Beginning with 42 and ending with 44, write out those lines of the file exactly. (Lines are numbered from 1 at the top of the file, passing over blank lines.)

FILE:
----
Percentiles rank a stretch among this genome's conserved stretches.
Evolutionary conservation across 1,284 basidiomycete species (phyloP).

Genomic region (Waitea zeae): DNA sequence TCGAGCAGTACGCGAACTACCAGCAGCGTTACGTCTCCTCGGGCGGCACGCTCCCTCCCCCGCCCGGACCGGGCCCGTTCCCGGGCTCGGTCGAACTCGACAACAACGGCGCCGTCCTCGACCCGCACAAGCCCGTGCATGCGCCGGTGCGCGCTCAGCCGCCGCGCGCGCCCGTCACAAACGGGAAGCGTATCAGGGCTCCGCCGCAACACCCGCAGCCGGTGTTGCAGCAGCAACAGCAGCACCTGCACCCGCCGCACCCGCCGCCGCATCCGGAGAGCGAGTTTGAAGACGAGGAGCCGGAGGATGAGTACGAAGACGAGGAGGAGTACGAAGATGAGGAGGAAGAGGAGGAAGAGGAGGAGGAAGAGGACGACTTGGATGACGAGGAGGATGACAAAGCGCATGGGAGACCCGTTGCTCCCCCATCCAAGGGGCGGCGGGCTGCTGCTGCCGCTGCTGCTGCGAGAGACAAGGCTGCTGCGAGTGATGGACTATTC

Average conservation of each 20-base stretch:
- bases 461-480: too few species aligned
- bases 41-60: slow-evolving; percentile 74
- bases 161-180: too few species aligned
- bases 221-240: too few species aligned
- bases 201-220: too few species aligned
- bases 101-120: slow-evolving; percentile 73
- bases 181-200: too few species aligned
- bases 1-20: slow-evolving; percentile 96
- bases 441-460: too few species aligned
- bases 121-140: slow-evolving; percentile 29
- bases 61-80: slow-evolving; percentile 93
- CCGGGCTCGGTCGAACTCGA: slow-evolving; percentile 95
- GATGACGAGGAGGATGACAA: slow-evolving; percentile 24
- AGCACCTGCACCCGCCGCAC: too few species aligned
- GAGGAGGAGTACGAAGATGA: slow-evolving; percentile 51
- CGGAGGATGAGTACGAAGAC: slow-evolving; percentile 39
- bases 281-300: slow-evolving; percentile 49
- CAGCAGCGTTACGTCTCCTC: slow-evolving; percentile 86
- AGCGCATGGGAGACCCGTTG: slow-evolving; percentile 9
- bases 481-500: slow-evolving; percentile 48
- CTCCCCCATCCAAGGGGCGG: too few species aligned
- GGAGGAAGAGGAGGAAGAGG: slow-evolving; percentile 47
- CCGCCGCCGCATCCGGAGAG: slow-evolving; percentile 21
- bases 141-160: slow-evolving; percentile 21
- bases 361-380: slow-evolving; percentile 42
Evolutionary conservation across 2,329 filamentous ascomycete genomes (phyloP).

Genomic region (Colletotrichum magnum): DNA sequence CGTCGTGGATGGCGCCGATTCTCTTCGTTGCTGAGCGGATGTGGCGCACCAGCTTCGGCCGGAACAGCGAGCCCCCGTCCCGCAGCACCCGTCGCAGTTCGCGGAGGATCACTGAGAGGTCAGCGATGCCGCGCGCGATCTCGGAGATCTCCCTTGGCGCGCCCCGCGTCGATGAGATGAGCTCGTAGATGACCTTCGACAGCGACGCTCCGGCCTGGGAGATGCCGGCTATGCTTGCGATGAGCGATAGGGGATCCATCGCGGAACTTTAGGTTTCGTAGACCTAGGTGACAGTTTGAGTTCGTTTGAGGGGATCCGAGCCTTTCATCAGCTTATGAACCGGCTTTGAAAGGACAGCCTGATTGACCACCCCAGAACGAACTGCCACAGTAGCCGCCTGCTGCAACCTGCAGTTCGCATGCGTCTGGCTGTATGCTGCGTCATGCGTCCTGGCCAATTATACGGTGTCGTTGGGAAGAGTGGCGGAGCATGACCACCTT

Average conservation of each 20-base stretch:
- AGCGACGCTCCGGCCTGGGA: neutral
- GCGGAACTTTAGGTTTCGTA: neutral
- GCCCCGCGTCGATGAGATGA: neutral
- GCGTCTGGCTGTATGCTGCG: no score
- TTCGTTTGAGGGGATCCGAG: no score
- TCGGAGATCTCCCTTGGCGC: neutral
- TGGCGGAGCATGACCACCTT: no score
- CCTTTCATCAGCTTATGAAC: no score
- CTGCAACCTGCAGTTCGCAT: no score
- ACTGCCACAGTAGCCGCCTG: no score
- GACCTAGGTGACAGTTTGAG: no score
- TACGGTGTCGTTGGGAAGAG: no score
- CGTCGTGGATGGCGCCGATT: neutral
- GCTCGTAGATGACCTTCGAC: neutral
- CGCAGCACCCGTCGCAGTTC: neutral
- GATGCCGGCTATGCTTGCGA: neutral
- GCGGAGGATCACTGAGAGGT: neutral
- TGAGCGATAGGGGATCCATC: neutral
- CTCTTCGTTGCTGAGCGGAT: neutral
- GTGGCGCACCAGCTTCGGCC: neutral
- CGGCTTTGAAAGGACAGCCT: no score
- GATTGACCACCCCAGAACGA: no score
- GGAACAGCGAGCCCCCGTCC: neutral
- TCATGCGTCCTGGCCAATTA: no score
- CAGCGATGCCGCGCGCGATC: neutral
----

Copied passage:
- ACTGCCACAGTAGCCGCCTG: no score
- GACCTAGGTGACAGTTTGAG: no score
- TACGGTGTCGTTGGGAAGAG: no score